Mexico is reportedly preparing to "significantly reinforce" efforts to contain U.S.-bound migrants infiltrating the country from Central America. The Mexican government's actions are in response to the record numbers of immigrants attempting to cross the U.S.-Mexico border, and perhaps the Biden administration pressing them to assist in the current border crisis.
Mexico will "deploy security forces to cut the flow of migrants, the bulk of whom come from Central America's so-called Northern Triangle of Guatemala, El Salvador and Honduras, whose economies were battered by the coronavirus pandemic and hurricanes last year," Reuters reported, citing "four people familiar with the matter."
According to Reuters, "Two of the people said the National Guard militarized police, which led efforts to bring down the number of illegal immigrants entering Mexico from Central America during an increase in 2019, would be at the fore of the containment drive."
An anonymous member of Mexico's National Guard said, "The operations will be more frequent, more continuous and we will be taking part" next week. The sources did not provide details of the exact strategy Mexico's National Guard planned on utilizing, but previous plans "have focused on catching migrants on a narrow isthmus in the south of the country, rather then trying to stop all crossings on the Guatemalan border where remote and difficult terrain complicates efforts."
In June 2019, Mexico sent nearly 15,000 troops and 2,000 National Guard members to the Mexico-Guatemala border to help suppress a migrant surge at the time.
However, the current immigration crisis is reportedly the largest wave of migrants attempting to flood into the United States in the last 20 years, according to a senior official with Immigration and Customs Enforcement. A report from earlier this month found that one migrant facility was at 729% capacity, and there were purportedly children taking turns sleeping on floors and allowed showers once a week.
After record-high numbers of unaccompanied minors crossing the U.S. southern border in February, U.S. border officials are bracing for a more massive surge in May.
A recent Washington Post report revealed that "the new administration was holding record numbers of unaccompanied migrant teens and children in detention cells for far longer than legally allowed and federal health officials fell further behind in their race to find space for them in shelters."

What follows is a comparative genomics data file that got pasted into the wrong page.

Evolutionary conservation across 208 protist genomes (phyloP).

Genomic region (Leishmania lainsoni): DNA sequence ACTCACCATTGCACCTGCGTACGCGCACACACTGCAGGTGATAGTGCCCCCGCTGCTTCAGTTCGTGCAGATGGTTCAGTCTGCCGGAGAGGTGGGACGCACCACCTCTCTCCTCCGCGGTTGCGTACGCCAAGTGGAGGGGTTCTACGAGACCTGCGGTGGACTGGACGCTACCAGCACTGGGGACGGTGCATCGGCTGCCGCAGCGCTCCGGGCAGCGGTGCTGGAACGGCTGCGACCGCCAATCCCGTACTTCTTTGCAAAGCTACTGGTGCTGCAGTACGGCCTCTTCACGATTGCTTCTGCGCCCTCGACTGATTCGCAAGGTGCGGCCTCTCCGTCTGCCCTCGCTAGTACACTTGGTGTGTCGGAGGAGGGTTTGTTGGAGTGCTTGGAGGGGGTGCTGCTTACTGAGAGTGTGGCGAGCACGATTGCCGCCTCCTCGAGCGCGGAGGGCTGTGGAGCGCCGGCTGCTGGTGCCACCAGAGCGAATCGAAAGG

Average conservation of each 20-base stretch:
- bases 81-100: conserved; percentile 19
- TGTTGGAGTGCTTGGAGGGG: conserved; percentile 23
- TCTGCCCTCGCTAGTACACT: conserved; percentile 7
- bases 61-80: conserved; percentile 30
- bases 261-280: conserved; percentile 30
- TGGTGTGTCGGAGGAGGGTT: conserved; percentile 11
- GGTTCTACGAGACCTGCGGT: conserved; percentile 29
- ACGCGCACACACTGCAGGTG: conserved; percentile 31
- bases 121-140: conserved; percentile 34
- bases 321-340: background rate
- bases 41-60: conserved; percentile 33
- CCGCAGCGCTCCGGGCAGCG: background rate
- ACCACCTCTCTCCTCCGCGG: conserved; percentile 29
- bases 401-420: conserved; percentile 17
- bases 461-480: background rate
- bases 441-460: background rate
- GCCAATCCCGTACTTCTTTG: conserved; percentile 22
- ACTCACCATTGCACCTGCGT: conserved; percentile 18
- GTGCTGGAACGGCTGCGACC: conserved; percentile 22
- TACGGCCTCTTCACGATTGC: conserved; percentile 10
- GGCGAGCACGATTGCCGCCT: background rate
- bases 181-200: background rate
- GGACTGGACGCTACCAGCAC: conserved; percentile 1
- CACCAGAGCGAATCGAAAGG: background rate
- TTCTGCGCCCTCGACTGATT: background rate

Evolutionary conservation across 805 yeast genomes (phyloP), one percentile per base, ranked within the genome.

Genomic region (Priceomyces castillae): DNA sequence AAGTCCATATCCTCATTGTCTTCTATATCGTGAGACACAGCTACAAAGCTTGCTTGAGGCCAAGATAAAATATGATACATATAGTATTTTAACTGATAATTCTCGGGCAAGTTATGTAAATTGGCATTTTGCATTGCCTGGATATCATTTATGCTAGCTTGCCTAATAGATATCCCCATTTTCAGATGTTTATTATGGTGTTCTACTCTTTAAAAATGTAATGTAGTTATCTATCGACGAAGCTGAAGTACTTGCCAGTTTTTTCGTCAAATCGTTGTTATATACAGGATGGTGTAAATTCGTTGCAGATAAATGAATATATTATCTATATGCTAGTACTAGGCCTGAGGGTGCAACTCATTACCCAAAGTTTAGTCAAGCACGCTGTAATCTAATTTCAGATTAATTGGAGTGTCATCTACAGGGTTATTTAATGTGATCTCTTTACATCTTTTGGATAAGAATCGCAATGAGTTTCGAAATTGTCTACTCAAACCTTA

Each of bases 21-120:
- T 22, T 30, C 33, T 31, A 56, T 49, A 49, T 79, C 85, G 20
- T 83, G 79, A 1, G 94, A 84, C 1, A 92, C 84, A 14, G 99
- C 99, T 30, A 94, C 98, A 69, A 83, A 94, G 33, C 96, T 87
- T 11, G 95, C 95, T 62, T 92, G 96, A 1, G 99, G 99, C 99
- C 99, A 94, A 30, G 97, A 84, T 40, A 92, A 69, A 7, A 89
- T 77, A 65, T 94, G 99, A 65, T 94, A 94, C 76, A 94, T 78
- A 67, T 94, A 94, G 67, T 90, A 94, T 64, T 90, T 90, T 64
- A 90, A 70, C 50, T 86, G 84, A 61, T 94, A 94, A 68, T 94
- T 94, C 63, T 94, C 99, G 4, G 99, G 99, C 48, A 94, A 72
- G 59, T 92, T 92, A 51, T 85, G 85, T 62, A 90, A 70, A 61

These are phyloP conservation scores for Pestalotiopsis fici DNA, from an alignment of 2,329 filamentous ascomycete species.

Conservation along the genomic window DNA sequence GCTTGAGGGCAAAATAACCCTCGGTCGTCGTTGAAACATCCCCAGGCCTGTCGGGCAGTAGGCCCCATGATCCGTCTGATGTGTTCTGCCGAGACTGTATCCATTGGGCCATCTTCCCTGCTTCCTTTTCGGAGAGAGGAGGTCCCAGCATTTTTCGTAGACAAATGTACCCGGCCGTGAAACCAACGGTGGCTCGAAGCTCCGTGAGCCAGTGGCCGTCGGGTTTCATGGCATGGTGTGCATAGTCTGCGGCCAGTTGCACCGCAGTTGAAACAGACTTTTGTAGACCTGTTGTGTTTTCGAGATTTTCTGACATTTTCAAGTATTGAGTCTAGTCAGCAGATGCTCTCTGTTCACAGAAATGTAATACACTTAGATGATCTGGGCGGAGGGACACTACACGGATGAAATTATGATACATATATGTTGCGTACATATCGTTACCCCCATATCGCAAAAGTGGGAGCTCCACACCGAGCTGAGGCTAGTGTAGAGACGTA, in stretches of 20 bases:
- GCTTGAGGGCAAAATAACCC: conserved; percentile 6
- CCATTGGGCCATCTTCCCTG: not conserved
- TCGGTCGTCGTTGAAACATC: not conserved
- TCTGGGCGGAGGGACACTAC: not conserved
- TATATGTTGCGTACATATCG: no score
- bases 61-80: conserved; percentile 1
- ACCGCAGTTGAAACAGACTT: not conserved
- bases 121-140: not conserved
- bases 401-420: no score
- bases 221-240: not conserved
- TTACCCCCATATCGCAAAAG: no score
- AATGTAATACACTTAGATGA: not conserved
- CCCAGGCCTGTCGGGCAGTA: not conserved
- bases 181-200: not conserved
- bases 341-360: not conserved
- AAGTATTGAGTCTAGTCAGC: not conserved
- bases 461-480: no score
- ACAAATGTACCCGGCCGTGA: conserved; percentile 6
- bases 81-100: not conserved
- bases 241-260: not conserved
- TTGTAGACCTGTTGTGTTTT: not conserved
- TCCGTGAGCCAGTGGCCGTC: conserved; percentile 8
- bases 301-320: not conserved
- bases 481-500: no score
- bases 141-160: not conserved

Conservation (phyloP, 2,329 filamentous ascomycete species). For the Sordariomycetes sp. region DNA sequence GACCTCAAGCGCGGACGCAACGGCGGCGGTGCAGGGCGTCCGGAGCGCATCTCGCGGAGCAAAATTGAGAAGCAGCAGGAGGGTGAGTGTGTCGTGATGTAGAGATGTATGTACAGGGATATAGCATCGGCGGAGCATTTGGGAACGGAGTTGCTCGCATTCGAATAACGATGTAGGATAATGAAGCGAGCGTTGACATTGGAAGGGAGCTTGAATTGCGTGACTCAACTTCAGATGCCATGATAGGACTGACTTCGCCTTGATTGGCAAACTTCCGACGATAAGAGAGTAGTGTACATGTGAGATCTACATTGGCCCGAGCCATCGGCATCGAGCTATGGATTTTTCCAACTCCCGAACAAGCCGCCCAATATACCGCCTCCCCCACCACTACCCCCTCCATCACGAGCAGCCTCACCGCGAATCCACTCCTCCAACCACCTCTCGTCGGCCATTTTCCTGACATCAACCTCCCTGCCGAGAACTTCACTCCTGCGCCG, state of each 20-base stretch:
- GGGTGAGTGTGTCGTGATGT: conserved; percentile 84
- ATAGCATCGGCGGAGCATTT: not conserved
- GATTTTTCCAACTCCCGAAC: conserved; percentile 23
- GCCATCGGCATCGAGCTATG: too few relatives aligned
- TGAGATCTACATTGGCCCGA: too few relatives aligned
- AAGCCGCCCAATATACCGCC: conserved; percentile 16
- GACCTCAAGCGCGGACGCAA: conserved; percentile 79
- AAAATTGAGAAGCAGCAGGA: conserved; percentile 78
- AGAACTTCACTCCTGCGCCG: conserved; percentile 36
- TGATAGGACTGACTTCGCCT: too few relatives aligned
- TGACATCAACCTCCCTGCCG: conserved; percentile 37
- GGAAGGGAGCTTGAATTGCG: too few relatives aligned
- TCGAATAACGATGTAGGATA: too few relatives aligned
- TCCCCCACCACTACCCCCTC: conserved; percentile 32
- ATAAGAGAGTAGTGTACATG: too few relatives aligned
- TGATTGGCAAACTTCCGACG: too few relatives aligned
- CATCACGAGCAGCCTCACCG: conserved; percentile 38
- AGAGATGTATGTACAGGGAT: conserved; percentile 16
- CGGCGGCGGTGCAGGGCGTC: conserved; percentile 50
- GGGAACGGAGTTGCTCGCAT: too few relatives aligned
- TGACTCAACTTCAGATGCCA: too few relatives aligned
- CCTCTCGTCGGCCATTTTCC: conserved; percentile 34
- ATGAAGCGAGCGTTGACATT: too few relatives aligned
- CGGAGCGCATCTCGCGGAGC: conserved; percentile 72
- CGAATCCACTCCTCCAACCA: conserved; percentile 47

Meanwhile, the Biden administration announced Thursday that the U.S. will send 2.5 million doses of AstraZeneca COVID-19 vaccine to Mexico and 1.5 million doses to Canada. The AstraZeneca coronavirus vaccine has not yet been approved for use in the U.S. yet, and would be a loan.
Psaki said that of the administration's 7 million "releasable doses" of the AstraZeneca vaccine, the administration… https://t.co/zxpIEDdJRd— POLITICO (@POLITICO)1616090748.0
The New York Times noted that the "announcement came at a time when the Biden administration has been quietly pressing Mexico to ramp up its efforts to limit the flow of migrants."
"The United States plans to send millions of doses of the AstraZeneca vaccine to Mexico and Canada, the White House said Thursday, a notable step into vaccine diplomacy just as the Biden administration is quietly pressing Mexico to curb the stream of migrants coming to the border," the New York Times reported.
White House press secretary Jen Psaki was asked during the news conference if there were "strings attached" to the lending of vaccines, and she responded, "Several diplomatic conversations — parallel conversations — many layers of conversations" at play in the discussions.
"There's rarely just one issue you're discussing with any country at one time," Psaki added. "Certainly that's not the case with Mexico. It's not the case with any country around the world. And so I wouldn't read into it more than our ability to provide — to lend — vaccine doses."
Analysts tell the New York Times that the Biden administration may threaten tariffs against Mexico in order for them to secure the border.
"They get to look like the good guys, and the Mexicans look like the bad guys," immigration consultant Cris Ramón said of the Biden administration pressuring Mexico to secure the U.S. southern border. "All the positive humanitarian policies are being done by the Biden administration, and then the Mexicans are left with the dirty work."